The awards were presented in the presence of Peter Greste, the Latvian-Australian international correspondent whose case became a cause celebre when he was jailed in Egypt on trumped-up charges of supporting a terrorist organization, famously receiving his Latvian passport while in custody.
“We cannot have strong democracies without strong journalism. We cannot live in free societies without a free press and freedom of speech,” said Greste before the presentation.
“By world standards, the Baltic States are certainly not terrible, but we cannot take that state of affairs for granted. After going through the Second World War, the Soviet era, and finally independence, nobody in Estonia, Latvia or Lithuania assumes these freedoms are a given,“ he said.
The Greste Award recognizes pioneering work that expands and protects freedom of expression. Nominees were considered by representatives of journalist and human rights organisations from the Baltic States, alongside international freedom of expression organisation ARTICLE 19. The prize is awarded to one winner from each of the three Baltic states.
The Greste Award winner from Latvia was investigative journalism organization Re:Baltica. Founded in August 2011, Re:Baltica has become one of the strongest sources of investigative journalism in the Baltics and their stories have been used extensively by LSM as well as many other international news outlets.
Other nominees from Latvia included the work of Vita Antstrate, a journalist from Latvian Radio for her reporting and development of the pubic media program "Children of the system", in which she explored the conditions for children in large institutions such as orphanages. Antstrate's reporting prompted a major scandal, prompted immediate and widespread public debate and ultimately caused action to be taken by institutions and the legislature.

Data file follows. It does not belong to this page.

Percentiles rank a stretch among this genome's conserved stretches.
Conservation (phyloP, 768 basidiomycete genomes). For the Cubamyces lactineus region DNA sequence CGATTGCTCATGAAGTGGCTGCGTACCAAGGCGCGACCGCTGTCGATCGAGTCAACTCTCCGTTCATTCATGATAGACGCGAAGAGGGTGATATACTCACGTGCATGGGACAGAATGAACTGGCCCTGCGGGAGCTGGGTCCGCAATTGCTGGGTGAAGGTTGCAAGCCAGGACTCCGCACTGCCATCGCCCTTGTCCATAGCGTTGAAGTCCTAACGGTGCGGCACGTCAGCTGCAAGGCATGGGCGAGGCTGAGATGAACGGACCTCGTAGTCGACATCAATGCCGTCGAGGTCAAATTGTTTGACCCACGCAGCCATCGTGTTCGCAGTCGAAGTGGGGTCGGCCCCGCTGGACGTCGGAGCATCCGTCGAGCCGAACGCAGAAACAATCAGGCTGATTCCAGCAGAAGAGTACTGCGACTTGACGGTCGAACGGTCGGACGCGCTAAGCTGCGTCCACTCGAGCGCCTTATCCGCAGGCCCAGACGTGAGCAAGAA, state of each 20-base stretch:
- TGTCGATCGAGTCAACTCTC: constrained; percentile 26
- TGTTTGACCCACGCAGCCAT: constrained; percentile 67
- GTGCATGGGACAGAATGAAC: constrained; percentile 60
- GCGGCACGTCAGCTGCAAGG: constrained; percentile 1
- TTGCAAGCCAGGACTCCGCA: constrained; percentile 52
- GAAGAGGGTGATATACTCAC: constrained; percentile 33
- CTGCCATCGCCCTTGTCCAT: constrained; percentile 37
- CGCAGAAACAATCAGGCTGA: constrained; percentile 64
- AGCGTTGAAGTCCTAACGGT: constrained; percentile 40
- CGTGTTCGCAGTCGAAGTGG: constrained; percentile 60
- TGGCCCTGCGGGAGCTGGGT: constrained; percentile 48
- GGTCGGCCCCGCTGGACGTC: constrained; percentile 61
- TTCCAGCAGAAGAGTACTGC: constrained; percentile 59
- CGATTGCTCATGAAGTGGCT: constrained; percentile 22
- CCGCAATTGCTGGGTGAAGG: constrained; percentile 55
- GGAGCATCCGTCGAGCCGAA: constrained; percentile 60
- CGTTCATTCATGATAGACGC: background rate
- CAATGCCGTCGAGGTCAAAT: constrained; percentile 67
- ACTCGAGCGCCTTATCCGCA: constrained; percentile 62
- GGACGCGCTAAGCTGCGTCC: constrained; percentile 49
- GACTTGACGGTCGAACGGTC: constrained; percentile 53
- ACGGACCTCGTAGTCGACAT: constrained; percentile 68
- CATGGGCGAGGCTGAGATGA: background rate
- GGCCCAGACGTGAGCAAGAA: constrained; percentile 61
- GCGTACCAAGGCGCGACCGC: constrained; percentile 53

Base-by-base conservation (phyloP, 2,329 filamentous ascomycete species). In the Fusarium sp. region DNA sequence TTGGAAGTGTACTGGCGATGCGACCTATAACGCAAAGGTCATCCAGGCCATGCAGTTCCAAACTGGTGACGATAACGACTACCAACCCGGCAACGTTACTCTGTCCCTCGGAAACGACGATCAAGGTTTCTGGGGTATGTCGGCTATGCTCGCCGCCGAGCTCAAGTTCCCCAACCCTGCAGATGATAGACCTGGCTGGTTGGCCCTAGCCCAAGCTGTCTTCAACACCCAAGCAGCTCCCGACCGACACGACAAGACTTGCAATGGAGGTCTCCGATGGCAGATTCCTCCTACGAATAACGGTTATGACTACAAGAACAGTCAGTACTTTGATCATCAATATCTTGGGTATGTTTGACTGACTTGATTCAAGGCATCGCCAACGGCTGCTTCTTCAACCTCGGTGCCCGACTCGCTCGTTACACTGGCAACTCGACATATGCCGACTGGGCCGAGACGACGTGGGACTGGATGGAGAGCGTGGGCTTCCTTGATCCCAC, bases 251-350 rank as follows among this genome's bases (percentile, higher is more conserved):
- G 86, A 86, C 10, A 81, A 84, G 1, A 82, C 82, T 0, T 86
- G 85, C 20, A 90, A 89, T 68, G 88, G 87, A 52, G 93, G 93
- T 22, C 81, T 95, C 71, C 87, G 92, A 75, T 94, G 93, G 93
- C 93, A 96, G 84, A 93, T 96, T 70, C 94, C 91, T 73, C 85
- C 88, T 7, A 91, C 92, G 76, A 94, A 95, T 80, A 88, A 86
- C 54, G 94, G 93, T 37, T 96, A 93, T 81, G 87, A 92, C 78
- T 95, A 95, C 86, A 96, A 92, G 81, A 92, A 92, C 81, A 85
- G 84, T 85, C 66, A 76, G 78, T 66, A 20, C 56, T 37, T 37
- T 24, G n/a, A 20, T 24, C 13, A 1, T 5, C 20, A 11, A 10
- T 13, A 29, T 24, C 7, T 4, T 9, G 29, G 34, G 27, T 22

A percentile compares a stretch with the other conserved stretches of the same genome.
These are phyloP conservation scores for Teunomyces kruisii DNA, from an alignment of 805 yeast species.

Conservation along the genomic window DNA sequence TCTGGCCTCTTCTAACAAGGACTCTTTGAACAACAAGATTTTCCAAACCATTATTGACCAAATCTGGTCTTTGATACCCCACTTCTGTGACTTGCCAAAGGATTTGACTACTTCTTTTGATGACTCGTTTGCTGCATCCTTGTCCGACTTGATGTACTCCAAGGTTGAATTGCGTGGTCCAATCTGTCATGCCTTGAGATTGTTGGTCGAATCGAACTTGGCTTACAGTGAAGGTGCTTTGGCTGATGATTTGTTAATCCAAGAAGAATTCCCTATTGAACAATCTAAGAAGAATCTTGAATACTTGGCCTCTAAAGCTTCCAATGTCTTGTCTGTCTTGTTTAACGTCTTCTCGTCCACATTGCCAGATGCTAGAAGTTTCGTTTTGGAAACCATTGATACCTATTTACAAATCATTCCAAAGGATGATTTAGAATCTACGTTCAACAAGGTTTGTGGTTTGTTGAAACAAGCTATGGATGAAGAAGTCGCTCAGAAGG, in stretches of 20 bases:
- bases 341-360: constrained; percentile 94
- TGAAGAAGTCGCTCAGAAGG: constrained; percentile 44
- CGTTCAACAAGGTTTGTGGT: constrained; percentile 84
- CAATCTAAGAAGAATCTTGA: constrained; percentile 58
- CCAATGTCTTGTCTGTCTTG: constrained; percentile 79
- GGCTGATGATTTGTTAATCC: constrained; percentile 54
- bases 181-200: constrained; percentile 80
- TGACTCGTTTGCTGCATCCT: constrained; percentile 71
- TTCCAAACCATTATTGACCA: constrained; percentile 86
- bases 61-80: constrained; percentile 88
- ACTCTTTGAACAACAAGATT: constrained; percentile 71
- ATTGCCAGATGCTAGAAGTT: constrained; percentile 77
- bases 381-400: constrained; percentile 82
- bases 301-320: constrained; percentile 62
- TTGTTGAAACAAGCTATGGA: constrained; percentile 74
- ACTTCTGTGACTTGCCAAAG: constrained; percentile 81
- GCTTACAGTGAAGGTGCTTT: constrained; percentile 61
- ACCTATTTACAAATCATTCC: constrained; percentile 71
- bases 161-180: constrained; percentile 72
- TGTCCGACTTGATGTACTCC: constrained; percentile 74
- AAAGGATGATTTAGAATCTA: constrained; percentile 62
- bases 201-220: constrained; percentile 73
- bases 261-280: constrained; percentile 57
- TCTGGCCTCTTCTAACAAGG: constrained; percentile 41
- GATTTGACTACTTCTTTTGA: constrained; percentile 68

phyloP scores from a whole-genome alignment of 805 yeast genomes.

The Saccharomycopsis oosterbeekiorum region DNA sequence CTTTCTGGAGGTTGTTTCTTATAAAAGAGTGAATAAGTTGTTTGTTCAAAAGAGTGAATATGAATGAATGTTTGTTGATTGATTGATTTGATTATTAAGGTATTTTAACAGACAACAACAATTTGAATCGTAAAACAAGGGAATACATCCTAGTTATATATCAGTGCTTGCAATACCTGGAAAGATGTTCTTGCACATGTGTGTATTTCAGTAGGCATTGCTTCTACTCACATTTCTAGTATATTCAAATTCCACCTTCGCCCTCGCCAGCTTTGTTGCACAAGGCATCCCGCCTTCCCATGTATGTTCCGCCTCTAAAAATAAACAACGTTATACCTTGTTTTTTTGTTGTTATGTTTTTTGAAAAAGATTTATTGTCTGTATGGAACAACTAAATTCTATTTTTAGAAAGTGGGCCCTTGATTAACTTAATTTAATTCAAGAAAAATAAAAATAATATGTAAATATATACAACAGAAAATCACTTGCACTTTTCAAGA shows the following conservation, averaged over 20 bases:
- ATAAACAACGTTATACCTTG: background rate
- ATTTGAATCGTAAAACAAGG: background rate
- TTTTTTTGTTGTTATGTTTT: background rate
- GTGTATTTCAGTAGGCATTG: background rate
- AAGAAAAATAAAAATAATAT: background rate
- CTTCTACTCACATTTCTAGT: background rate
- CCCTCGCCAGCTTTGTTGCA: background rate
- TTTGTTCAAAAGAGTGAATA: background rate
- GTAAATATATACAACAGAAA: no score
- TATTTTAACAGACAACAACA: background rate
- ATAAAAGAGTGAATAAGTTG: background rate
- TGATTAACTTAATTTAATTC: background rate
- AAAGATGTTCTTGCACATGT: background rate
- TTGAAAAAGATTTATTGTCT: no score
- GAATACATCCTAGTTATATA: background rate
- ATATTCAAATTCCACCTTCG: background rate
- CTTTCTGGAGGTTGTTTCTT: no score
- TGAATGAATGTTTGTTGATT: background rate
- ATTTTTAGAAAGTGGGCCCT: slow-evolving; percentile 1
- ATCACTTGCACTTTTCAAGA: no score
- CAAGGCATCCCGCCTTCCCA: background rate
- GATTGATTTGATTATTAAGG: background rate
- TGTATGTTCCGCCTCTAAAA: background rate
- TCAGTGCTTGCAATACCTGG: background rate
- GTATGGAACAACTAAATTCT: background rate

Special praise was also given to the journalists Olga Petrova and Diana Chuchkova of rus.delfi.lv for their project “Kletka”/Cage, which tells a story of the only women’s prison in Latvia where mothers live with their children. The project has helped to fight the stigmatization of women who have been in prison.
The winner of the Estonian prize is journalist Kadri Ibrus, of the Eesti Päevaleht newspaper for her consistent efforts in producing powerful material on difficult and unpopular issues on the Estonian healthcare system.
The award for Lithuania went to the Lithuanian journalist community as a whole, which was honored for its collective effort in fighting information access restrictions imposed by the Lithuanian government, and their efforts have contributed to renewed emphasis on transparency by the State.
As part of the presentations, the Australian Embassy in Sweden awarded the winner of their Special prize for the Human rights organizations that promote freedom of Speech in the Baltic States to the Human Rights Monitoring Institute (hrmi.lt), a public advocacy organization. Since its establishment in 2003, HRMI has been an active champion for freedom of expression and information in Lithuania and the Baltics, significantly contributing to the protection of freedom of speech in the Baltic region.
Towards the end of his speech Peter Greste paid tribute to all the nominees, saying:
“The winners of tonight’s awards are individuals and organizations who the jury has recognized as not only being exponents of strong journalism and defenders of freedom of speech. They are people who, through their work, have helped reverse that tide, giving the public reason to trust and to have confidence in those most fundamental ideas"
"When journalists are doing their jobs, they become pebbles in the shoes of our political leaders. They are irritants and provocateurs, holding the powerful to account, and so they often attract the anger of the powerful. It means pressure and intimidation. Standing up to that, continuing to work in the face of such pressure takes courage and commitment.”